Until the 1940s, the teen-age stage of life did not exist. Yes, there was a period of time between childhood and becoming an adult. But the people in it were not identified as a separate group with a distinctive pattern of spending, psychology, fashion, and language.
Then, in 1944, Life Magazine explained what it meant to be a teen-age girl:
“There is a time in the life of every American girl when the most important thing in the world is to be one of a crowd of other girls and to act and speak and dress exactly as they do. This is the teen age..It is a world of sweaters and skirts and bobby sox and loafers, of hair worn long…It is a world of slumber parties and the Hit Parade, of peanut butter and popcorn and the endless collecting of menus and match covers and little stuffed animals.”
So, we wound up with a new explicitly defined stage for people aged 13 to 19.
Now we need another addition.
Used to be that 65 was a threshold. Before you were a contributor. After you became a recipient. The age that we are supposed to retire, 65 is when you stop work. You receive your pension, your health declines, your activities shrink. Through government spending, labor force income flows to the aged.
For many individuals, 65 is no longer the beginning of being elderly. Men and women can realistically expect to live another 15 or 20 years. And, a large proportion of those individuals are healthy enough to do a job and take care of the home:
According to the Economist, we have a new stage of life. In a report on longevity, they describe the gig economy jobs filled by the older baby boomers. They also tell us that people who left their full time careers are now on-demand lawyers, accountants, teachers, and personal assistants. We are even told that people between 55 and 65 are more likely to become entrepreneurs than a 20 or 30-year-old. As for unpaid work, older people serve as volunteers and help out at home. In Italy and Portugal, an estimated 20% of all grandmothers care for a child one day a week.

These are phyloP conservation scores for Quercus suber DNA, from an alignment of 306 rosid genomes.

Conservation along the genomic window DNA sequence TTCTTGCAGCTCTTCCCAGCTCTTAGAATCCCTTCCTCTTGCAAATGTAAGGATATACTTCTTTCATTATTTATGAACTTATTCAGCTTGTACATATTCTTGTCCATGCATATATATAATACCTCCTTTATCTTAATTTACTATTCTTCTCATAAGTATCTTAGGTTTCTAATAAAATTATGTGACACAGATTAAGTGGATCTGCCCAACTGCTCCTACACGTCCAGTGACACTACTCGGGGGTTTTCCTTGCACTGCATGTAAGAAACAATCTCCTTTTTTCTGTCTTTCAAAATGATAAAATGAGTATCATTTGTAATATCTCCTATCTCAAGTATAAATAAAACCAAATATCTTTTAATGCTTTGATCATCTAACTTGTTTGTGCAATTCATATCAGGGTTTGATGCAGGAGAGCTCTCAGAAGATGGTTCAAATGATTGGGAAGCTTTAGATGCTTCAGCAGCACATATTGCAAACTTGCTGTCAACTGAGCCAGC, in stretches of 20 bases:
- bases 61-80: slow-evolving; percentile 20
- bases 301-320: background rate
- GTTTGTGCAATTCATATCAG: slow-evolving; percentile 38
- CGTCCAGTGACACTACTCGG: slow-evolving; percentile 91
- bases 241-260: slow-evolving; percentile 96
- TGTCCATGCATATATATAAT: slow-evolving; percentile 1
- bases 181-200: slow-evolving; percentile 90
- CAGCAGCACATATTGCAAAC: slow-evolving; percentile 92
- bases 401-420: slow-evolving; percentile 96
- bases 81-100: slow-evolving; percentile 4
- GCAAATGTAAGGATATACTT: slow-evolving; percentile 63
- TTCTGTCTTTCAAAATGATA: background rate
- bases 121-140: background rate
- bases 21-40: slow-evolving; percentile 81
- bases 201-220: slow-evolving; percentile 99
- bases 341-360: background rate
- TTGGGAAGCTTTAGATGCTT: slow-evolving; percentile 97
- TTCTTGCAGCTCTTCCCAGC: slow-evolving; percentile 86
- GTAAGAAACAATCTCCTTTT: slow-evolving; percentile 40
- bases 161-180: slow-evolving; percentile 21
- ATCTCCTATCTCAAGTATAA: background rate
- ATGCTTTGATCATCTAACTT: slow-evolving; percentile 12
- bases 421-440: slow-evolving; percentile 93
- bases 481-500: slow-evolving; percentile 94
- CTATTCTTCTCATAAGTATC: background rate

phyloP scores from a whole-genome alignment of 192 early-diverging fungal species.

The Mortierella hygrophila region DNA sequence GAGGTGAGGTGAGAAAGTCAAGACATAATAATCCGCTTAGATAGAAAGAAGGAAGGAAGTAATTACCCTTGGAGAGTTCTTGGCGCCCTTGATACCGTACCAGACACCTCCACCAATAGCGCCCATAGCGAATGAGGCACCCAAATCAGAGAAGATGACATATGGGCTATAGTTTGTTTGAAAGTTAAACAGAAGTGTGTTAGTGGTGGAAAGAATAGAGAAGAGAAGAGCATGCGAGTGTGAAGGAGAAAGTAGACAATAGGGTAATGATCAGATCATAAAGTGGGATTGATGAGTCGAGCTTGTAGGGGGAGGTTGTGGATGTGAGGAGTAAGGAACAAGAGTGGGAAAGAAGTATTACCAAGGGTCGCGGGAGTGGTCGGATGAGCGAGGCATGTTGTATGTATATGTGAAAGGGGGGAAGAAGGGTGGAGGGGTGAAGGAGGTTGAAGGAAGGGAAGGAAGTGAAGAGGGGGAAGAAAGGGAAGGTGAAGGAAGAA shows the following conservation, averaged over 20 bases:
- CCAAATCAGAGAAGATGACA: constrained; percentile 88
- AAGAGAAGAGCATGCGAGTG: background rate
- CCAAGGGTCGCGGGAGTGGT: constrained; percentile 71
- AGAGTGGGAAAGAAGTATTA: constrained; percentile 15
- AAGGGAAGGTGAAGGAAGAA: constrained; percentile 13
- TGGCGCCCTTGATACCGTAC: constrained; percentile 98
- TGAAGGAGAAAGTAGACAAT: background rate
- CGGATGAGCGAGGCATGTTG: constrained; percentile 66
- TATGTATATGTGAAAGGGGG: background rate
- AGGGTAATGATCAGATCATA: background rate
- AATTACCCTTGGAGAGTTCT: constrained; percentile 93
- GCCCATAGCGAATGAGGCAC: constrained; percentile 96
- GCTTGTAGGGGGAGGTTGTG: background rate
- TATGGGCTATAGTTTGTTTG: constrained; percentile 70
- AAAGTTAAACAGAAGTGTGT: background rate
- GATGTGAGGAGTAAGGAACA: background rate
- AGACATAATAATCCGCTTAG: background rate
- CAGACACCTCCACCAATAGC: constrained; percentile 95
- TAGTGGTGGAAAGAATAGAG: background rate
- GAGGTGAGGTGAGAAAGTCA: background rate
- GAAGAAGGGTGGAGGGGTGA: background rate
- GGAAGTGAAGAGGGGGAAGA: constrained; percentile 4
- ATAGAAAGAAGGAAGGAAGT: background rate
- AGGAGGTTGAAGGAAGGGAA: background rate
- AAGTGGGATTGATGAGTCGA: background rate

Knowing that a “young-old” cohort exists, we can see how spending and financial products could change. At econlife we’ve already looked at baby boomer consumers. In addition, the “young-old” need new financial products. Social Security in the U.S. was originally designed for people who die soon after payments began. Traditional pensions too were not created for men and women who would need them for multiple decades.
The following graphic displays the categories of financial support received by older individuals. However, recognizing “the young-old” changes the mix:
Finally though, as you can see, the high-skilled older worker is the person who will become the “young-old”:
Our Bottom Line: Dependency Ratios
A traditional age dependency ratio compares the 65 and older population to people who are 15 to 64. Its purpose is to show who the labor force needs to support. It lets us know how much of a transfer we need from the young to the old.
But perhaps the teen-agers with whom we began will have less of a transfer to the “young-old.”
My sources and more: Thanks to the NY Times for reminding me it was time to return to longevity. From there, I discovered the Economist report on longevity that suggested we add a new stage to the life cycle for the young-old. I also had some fun with this Life description of the teen-ager.